In some years, France experiences repeated episodes of snowfall in winter, between November and March. Dreaded when it grips the road, snow is generally not harmful to plants. On the contrary, it forms an insulating coat which protects perennials in flower beds or in pots from frost. What are its benefits and harms in the garden?
Does snow harm plants?
Yes and no. Yes for conifers and for all evergreen shrubs. The appearance is indeed deceptive. The snow is not as light as you think. By accumulating on the foliage, this mass of water and air deforms the branches and eventually breaks them. The solution to preventing this damage is to shake the branches using a rake.
The bare antlers of deciduous trees don’t really fear snowfall. Be careful, however, of branches that are already horizontal on which the accumulation of snow can cause breakage.
Does snow damage the lawn?
Yes and no. It all really depends on the days before the snowfall. If the grass is frozen over by the time the snow falls, too much precipitation, or walking on the lawn, can break the blades. If snow also covers the lawn for too long, the lawn can turn yellow. Do not worry, however, the first spring shoot followed by the first mowing of the season will quickly make this damage disappear.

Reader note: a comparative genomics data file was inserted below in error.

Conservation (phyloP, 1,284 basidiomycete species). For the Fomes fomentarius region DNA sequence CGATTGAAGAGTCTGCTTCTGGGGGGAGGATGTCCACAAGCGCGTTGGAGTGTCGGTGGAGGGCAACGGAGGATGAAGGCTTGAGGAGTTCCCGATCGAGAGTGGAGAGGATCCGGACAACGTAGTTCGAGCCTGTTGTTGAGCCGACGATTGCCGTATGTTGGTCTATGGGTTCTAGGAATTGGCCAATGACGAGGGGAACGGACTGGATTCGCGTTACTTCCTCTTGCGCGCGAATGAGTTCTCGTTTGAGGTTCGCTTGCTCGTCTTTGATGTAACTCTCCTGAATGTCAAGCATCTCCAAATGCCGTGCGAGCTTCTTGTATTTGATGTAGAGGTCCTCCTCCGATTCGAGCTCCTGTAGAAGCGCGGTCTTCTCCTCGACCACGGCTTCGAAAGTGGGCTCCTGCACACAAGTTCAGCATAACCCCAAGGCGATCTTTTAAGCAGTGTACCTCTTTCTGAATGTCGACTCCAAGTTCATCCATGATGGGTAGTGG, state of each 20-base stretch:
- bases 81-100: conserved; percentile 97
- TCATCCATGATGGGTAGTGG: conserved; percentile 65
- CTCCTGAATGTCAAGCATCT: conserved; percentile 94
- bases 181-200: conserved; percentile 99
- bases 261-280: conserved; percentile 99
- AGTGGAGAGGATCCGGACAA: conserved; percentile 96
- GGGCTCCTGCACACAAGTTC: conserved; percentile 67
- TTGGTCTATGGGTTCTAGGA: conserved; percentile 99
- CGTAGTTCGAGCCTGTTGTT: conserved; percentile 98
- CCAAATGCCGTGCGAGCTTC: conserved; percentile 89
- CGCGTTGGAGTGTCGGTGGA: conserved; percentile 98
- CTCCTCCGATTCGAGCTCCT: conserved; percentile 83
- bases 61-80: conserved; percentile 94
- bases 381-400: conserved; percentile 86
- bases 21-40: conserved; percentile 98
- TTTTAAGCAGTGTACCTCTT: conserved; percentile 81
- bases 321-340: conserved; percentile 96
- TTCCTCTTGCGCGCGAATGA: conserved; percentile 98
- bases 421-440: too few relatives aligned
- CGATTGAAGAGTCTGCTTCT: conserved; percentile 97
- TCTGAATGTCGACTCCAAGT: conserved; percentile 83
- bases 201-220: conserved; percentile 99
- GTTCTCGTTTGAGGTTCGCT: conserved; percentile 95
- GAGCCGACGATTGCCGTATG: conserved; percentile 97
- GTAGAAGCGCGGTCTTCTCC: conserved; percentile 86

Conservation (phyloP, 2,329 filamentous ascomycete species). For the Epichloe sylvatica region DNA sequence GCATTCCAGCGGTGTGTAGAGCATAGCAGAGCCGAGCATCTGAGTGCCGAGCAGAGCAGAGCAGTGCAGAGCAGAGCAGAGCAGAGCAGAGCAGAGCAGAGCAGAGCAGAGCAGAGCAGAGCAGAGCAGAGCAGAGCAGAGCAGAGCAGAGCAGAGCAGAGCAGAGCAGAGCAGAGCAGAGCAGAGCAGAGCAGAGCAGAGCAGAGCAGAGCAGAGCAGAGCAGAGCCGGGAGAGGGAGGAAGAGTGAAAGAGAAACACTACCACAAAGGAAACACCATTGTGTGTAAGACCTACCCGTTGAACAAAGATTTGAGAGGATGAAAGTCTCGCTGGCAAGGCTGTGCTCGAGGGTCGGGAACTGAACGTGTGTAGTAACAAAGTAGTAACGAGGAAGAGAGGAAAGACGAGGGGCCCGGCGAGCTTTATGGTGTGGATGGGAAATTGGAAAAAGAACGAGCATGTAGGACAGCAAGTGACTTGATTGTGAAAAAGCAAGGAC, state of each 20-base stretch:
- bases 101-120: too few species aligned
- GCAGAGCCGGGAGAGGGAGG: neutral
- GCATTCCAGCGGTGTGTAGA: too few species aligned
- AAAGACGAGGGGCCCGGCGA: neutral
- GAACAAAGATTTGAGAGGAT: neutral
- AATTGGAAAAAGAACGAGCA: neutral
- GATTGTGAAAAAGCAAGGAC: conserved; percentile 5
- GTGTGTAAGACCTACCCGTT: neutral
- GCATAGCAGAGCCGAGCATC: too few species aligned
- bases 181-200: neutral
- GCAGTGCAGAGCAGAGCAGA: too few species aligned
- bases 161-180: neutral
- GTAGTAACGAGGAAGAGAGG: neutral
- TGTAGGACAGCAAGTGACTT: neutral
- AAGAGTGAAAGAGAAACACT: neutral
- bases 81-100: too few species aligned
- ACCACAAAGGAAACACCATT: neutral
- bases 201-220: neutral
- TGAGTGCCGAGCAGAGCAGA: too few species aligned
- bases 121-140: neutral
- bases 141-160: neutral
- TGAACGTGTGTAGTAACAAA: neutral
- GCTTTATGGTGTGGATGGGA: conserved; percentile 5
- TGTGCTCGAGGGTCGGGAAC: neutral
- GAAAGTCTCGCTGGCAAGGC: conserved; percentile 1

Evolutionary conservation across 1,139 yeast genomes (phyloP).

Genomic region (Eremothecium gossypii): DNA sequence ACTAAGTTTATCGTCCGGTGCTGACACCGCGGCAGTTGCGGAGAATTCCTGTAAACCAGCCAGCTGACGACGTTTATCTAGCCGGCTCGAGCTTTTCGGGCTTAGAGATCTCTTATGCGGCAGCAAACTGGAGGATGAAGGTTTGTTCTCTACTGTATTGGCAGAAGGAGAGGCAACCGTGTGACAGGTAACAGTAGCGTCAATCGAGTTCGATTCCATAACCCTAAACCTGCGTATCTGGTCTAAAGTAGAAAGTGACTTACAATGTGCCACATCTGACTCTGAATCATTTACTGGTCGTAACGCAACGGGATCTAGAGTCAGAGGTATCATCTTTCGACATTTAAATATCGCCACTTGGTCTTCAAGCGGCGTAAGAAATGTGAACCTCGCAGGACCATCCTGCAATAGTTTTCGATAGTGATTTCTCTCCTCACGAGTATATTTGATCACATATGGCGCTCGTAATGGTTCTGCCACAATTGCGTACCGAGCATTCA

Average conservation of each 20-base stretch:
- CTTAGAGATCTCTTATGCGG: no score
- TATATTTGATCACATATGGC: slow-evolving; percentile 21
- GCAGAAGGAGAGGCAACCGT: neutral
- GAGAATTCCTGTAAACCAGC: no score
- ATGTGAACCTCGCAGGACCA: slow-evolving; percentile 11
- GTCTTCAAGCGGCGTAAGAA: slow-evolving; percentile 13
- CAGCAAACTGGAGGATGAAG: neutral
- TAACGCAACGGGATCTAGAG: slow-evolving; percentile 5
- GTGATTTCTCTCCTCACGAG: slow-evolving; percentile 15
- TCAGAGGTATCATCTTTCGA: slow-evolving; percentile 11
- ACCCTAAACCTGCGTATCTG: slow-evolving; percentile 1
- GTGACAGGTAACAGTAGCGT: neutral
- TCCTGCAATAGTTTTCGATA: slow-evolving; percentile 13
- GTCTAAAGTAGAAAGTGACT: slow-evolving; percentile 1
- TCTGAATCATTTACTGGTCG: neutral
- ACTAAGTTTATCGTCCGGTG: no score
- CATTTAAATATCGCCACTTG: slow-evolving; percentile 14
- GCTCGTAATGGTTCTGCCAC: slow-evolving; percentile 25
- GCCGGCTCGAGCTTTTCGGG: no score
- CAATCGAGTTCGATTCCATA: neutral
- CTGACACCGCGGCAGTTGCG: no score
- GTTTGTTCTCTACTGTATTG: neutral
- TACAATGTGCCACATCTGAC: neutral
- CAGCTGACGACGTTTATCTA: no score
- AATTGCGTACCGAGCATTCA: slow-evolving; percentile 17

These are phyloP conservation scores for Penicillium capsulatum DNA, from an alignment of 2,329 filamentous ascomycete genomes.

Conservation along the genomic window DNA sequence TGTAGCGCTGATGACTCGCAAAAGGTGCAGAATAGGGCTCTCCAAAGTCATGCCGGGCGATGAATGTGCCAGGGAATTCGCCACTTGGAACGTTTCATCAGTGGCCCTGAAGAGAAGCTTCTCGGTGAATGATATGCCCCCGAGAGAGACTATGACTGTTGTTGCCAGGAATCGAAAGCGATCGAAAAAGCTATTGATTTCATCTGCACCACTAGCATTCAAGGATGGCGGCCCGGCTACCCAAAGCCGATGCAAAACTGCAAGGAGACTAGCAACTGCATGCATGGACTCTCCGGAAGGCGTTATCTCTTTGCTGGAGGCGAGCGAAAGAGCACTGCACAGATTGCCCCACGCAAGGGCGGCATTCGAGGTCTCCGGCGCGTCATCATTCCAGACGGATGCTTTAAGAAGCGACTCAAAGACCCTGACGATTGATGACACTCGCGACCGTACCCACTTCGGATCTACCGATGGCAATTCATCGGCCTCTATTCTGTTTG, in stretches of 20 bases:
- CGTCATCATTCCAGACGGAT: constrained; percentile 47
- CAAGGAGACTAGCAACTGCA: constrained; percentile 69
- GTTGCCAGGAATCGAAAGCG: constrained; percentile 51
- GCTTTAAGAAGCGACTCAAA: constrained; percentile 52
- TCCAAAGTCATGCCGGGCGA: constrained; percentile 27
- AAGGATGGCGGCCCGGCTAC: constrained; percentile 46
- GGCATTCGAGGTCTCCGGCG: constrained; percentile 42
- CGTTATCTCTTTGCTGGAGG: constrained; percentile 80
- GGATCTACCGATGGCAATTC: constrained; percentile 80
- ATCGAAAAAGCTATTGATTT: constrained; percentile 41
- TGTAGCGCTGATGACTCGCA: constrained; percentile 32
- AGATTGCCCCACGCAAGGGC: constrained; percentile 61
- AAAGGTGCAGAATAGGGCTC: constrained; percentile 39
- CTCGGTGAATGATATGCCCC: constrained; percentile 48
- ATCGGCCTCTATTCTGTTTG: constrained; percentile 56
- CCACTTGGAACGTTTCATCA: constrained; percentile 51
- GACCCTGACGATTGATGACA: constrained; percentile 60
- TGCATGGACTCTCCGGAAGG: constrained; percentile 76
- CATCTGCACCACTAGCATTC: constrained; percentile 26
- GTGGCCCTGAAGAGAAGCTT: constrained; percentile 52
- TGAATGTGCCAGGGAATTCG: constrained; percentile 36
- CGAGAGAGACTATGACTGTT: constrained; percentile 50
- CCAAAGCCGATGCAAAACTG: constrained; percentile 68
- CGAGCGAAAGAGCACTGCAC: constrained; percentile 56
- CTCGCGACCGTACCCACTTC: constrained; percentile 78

Is it useful to remove snow from flower beds, planters and balconies?
Clearly no. Snow crystals trap a large amount of air in their structure, which has excellent insulating qualities. Thus, the snow cover effectively protects the stumps of perennials, especially if the temperatures experienced drop sharply after snowfall. So leave the snow in place while waiting for the warmth. The above-ground parts of plants are at risk of suffocation. No worries here again, spring cleaning of the bed or the planters and the new growth will erase any damage.
Finally, snow brings more benefits than harm to the garden, which is perfectly summed up by the proverb: “February snow is worth manure juice”!